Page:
results down by subgroups and then perform robustness checks.
2) Any tables with parameter estimates should clearly state which dependent variable
you are using, which control variables are included and which specification you are
testing. Just discuss the most interesting and important estimates in your discussion
of the table. Make sure you report standard errors with your estimates. Just look at
some economics journals for a good table format.
3) Interpret the magnitude of your parameter estimates in an economically
meaningful way. For example: “we find that b=0.003, so that increasing X by one unit
increases y by 0.003. The implied elasticity is...”. This is particularly important if you
are not estimating a simple OLS regression. And even with OLS it is useful, especially
when the magnitudes of the variables are not immediately apparent, for example
when x is in logs.
4) Make sure you give your parameters the smell test. Are they a reasonable sign
and magnitude?
5) Graphs are worth a thousand words. Think about the most illustrative way of
presenting the results in a graph…this is a very convincing way to show your reader
that you have found something real.
6) Discuss whether the parameter estimates are statistically significant. If you don’t
get significance, why? Do you have enough data? Is your test strong enough to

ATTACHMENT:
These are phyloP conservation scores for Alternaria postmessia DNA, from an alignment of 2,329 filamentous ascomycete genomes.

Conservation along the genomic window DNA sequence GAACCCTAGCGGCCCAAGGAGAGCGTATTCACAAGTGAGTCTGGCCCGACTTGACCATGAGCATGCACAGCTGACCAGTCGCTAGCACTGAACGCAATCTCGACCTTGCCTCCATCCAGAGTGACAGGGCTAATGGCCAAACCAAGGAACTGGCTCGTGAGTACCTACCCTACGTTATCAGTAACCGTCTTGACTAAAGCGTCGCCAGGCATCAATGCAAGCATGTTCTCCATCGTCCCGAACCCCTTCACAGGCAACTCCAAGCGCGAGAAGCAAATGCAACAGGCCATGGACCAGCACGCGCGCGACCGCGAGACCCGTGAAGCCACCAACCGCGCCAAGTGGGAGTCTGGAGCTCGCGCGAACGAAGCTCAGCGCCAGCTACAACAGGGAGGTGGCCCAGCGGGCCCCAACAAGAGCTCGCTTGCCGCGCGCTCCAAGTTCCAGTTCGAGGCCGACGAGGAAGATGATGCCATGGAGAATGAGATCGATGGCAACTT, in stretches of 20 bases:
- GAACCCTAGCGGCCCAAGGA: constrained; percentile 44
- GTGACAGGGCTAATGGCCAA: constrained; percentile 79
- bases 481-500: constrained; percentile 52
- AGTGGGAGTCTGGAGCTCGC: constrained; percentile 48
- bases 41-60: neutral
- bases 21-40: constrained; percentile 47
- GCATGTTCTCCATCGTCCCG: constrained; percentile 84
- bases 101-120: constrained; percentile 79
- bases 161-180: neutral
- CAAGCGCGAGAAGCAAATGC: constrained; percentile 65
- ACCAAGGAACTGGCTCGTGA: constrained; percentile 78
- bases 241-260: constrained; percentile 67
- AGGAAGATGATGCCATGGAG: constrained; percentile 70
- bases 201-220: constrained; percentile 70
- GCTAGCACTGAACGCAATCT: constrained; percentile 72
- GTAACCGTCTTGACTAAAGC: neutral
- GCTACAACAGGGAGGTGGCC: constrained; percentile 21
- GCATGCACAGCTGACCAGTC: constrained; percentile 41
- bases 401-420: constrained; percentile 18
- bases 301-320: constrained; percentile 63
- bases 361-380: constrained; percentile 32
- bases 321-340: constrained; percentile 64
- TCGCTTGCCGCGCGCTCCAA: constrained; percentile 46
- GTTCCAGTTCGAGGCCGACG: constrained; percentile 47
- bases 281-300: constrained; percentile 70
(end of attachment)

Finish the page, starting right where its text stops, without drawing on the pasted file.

detect effects below a certain magnitude (power tests are great for this sort of thing)?
Are the results still suggestive even if they are not estimated precisely?
7) Compare your results to what others have found or to your out-of-sample test. You
don’t need to worry if you don’t find anything significant as long as your methods are
sound and you have interpreted the results well. Discuss why your results may differ
from past research.
4
Team Delta
5
Team Delta
.
7. Conclusion
"Lorem ipsum dolor sit amet, consectetur adipiscing elit, sed do eiusmod tempor
incididunt ut labore et dolore magna aliqua. Ut enim ad minim veniam, quis nostrud
exercitation ullamco laboris nisi ut aliquip ex ea commodo consequat. Duis aute irure
dolor in reprehenderit in voluptate velit esse cillum dolore eu fugiat nulla pariatur.
Excepteur sint occaecat cupidatat non proident, sunt in culpa qui officia deserunt mollit
anim id est laborum."
6